In honor of Holocaust Remembrance Day (Yom Hashoa), which is today, I want to highlight some of the films showing on TJC that explore rarely considered facets of the Holocaust experience and prove how many different stories there still are to tell.
One of the most shocking Holocaust stories is that of Ilse Stein. The Jewess and the Captain reveals how Ilse, a beautiful young Jewish girl, fell in love with a Nazi officer, who went on to save her life — and the lives of several other Jews from the Minsk ghetto. The documentary shares an interview with Ilse just before her death, shocking archival photographs, and KGB secret documents in order to reexamine her strange romance that blossomed in the middle of the ghetto.
While The Jewess and the Captain explores the Holocaust from a Jew’s perspective, Shadows Of Memory looks at WWII through the rarely-explored eyes of ordinary German citizens. People often ask, “How could the Holocaust have happened? How could so many good people not see what was going on?” This documentary tries to answer the daunting question through conversations with three generations of German women, including the filmmaker’s mother, a woman who lived through the war but didn’t see the atrocities—or chose not to.
With the overwhelming number of horror stories the Holocaust produced, it is easy to close our eyes to the most disturbing facts and tales, but Leo’s Journey: The Story Of The Mengele Twins (which premieres tomorrow) confronts the story of Dr. Joseph Mengele head on. Following a rare survivor of the notorious doctor’s “medical” experiments, on his journey back to Auschwitz for the first time since the war, the film explores what Mengele — often referred to as the Angel of Death — was doing with Jewish twins at Auschwitz. What was he researching and why did only 258 of 3,000 twins survive?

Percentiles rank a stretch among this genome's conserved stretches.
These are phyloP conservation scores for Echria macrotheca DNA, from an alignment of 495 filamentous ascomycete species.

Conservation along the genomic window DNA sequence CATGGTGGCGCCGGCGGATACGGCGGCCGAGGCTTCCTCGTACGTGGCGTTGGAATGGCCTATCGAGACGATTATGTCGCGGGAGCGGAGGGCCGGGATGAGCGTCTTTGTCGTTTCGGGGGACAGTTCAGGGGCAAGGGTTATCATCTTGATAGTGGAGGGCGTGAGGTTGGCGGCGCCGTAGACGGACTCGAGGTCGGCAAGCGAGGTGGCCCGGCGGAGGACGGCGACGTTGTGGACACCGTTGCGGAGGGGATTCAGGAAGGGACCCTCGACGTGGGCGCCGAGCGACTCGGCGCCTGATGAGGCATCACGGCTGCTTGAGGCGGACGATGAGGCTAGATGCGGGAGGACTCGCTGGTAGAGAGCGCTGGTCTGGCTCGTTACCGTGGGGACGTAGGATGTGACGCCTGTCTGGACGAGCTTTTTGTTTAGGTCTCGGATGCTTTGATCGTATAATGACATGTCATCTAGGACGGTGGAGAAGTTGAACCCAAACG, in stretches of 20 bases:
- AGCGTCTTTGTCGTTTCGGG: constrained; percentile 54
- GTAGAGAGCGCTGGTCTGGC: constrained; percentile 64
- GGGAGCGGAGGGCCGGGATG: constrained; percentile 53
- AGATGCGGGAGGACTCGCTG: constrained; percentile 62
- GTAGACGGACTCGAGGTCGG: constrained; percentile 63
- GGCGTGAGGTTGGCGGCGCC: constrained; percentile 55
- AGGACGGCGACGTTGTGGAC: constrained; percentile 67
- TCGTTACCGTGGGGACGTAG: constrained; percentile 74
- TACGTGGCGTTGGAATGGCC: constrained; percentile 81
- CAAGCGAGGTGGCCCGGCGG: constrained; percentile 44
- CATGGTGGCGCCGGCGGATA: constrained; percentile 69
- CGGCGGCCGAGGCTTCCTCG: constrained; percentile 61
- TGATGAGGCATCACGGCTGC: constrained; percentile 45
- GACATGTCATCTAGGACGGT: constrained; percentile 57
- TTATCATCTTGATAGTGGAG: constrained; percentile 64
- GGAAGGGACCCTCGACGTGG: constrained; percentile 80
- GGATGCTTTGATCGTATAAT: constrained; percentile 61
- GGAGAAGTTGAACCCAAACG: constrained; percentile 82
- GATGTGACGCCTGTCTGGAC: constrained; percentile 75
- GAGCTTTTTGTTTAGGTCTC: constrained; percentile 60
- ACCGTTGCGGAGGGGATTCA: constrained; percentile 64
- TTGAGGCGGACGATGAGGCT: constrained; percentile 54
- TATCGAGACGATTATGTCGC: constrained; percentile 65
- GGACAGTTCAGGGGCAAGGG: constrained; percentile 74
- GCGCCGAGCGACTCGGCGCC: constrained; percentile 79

Clearly, Leo’s Journey is meant for an adult audience, but A Story About a Bad Dream is a Holocaust film geared towards children. It tells the story of a little girl’s Holocaust experience through the gentle voice of a naïve child, with colorful reenactments that make the story digestible for younger viewers, who, in decades to come, will be responsible for keeping the memory of the Holocaust alive.
These are just a few of the excellent and eye-opening documentaries showing in TJC’s History and Remembrance category, where you’ll find new and provocative titles sharing stories from the Jewish past every month.
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